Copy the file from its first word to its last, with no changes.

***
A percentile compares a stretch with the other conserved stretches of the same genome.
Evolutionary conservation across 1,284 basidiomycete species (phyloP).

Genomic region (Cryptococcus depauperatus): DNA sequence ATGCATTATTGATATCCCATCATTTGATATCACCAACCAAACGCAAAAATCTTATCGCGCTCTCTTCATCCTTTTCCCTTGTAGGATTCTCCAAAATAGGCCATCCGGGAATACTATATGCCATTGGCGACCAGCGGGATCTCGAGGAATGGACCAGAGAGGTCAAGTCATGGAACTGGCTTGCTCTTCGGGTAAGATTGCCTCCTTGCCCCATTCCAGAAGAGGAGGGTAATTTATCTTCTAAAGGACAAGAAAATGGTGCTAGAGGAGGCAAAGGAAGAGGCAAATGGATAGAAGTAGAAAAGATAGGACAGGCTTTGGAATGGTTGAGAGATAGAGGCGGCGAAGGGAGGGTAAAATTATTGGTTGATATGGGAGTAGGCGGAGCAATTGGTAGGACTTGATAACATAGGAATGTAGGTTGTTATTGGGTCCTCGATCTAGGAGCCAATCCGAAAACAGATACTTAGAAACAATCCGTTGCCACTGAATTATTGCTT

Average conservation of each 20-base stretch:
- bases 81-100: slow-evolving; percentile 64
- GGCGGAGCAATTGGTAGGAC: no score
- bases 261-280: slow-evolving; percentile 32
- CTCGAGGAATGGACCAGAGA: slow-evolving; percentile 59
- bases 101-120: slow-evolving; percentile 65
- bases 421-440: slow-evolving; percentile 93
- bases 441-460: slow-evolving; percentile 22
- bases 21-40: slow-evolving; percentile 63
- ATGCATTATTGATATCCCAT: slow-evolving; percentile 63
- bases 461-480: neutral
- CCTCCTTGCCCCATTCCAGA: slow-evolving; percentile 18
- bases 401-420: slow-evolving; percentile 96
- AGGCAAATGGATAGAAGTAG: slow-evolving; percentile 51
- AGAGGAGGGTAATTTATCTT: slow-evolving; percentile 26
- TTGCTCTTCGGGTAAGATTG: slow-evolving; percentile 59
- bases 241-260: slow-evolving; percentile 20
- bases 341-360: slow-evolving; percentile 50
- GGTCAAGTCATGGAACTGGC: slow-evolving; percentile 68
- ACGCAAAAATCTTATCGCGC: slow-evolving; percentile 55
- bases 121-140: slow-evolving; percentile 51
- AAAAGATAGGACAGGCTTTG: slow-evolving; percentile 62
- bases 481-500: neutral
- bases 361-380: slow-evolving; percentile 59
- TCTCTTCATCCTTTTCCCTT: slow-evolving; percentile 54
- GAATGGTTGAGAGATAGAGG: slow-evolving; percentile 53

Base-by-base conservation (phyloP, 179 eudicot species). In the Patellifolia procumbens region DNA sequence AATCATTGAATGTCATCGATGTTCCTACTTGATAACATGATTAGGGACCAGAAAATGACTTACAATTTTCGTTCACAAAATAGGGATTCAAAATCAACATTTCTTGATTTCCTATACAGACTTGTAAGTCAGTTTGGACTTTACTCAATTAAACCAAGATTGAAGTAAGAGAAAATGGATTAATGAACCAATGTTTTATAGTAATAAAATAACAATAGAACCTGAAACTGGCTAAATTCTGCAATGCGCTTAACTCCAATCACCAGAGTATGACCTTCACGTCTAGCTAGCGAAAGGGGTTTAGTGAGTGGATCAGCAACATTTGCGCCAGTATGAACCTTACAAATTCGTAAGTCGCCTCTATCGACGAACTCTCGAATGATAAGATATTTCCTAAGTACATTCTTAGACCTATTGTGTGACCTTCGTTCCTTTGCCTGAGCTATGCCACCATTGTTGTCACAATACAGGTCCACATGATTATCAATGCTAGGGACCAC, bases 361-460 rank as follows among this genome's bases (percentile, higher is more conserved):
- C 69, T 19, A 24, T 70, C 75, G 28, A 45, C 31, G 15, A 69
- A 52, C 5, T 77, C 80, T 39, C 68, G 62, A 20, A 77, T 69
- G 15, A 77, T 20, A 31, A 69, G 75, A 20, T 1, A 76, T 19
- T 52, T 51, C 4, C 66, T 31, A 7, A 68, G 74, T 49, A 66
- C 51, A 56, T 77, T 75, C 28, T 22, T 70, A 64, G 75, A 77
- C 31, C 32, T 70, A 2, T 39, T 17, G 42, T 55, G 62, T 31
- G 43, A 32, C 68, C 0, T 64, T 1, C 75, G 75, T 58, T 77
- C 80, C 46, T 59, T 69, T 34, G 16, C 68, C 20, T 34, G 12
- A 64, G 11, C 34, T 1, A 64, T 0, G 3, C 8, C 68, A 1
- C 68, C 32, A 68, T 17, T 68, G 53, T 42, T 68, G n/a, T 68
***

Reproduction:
A percentile compares a stretch with the other conserved stretches of the same genome.
Evolutionary conservation across 1,284 basidiomycete species (phyloP).

Genomic region (Cryptococcus depauperatus): DNA sequence ATGCATTATTGATATCCCATCATTTGATATCACCAACCAAACGCAAAAATCTTATCGCGCTCTCTTCATCCTTTTCCCTTGTAGGATTCTCCAAAATAGGCCATCCGGGAATACTATATGCCATTGGCGACCAGCGGGATCTCGAGGAATGGACCAGAGAGGTCAAGTCATGGAACTGGCTTGCTCTTCGGGTAAGATTGCCTCCTTGCCCCATTCCAGAAGAGGAGGGTAATTTATCTTCTAAAGGACAAGAAAATGGTGCTAGAGGAGGCAAAGGAAGAGGCAAATGGATAGAAGTAGAAAAGATAGGACAGGCTTTGGAATGGTTGAGAGATAGAGGCGGCGAAGGGAGGGTAAAATTATTGGTTGATATGGGAGTAGGCGGAGCAATTGGTAGGACTTGATAACATAGGAATGTAGGTTGTTATTGGGTCCTCGATCTAGGAGCCAATCCGAAAACAGATACTTAGAAACAATCCGTTGCCACTGAATTATTGCTT

Average conservation of each 20-base stretch:
- bases 81-100: slow-evolving; percentile 64
- GGCGGAGCAATTGGTAGGAC: no score
- bases 261-280: slow-evolving; percentile 32
- CTCGAGGAATGGACCAGAGA: slow-evolving; percentile 59
- bases 101-120: slow-evolving; percentile 65
- bases 421-440: slow-evolving; percentile 93
- bases 441-460: slow-evolving; percentile 22
- bases 21-40: slow-evolving; percentile 63
- ATGCATTATTGATATCCCAT: slow-evolving; percentile 63
- bases 461-480: neutral
- CCTCCTTGCCCCATTCCAGA: slow-evolving; percentile 18
- bases 401-420: slow-evolving; percentile 96
- AGGCAAATGGATAGAAGTAG: slow-evolving; percentile 51
- AGAGGAGGGTAATTTATCTT: slow-evolving; percentile 26
- TTGCTCTTCGGGTAAGATTG: slow-evolving; percentile 59
- bases 241-260: slow-evolving; percentile 20
- bases 341-360: slow-evolving; percentile 50
- GGTCAAGTCATGGAACTGGC: slow-evolving; percentile 68
- ACGCAAAAATCTTATCGCGC: slow-evolving; percentile 55
- bases 121-140: slow-evolving; percentile 51
- AAAAGATAGGACAGGCTTTG: slow-evolving; percentile 62
- bases 481-500: neutral
- bases 361-380: slow-evolving; percentile 59
- TCTCTTCATCCTTTTCCCTT: slow-evolving; percentile 54
- GAATGGTTGAGAGATAGAGG: slow-evolving; percentile 53

Base-by-base conservation (phyloP, 179 eudicot species). In the Patellifolia procumbens region DNA sequence AATCATTGAATGTCATCGATGTTCCTACTTGATAACATGATTAGGGACCAGAAAATGACTTACAATTTTCGTTCACAAAATAGGGATTCAAAATCAACATTTCTTGATTTCCTATACAGACTTGTAAGTCAGTTTGGACTTTACTCAATTAAACCAAGATTGAAGTAAGAGAAAATGGATTAATGAACCAATGTTTTATAGTAATAAAATAACAATAGAACCTGAAACTGGCTAAATTCTGCAATGCGCTTAACTCCAATCACCAGAGTATGACCTTCACGTCTAGCTAGCGAAAGGGGTTTAGTGAGTGGATCAGCAACATTTGCGCCAGTATGAACCTTACAAATTCGTAAGTCGCCTCTATCGACGAACTCTCGAATGATAAGATATTTCCTAAGTACATTCTTAGACCTATTGTGTGACCTTCGTTCCTTTGCCTGAGCTATGCCACCATTGTTGTCACAATACAGGTCCACATGATTATCAATGCTAGGGACCAC, bases 361-460 rank as follows among this genome's bases (percentile, higher is more conserved):
- C 69, T 19, A 24, T 70, C 75, G 28, A 45, C 31, G 15, A 69
- A 52, C 5, T 77, C 80, T 39, C 68, G 62, A 20, A 77, T 69
- G 15, A 77, T 20, A 31, A 69, G 75, A 20, T 1, A 76, T 19
- T 52, T 51, C 4, C 66, T 31, A 7, A 68, G 74, T 49, A 66
- C 51, A 56, T 77, T 75, C 28, T 22, T 70, A 64, G 75, A 77
- C 31, C 32, T 70, A 2, T 39, T 17, G 42, T 55, G 62, T 31
- G 43, A 32, C 68, C 0, T 64, T 1, C 75, G 75, T 58, T 77
- C 80, C 46, T 59, T 69, T 34, G 16, C 68, C 20, T 34, G 12
- A 64, G 11, C 34, T 1, A 64, T 0, G 3, C 8, C 68, A 1
- C 68, C 32, A 68, T 17, T 68, G 53, T 42, T 68, G n/a, T 68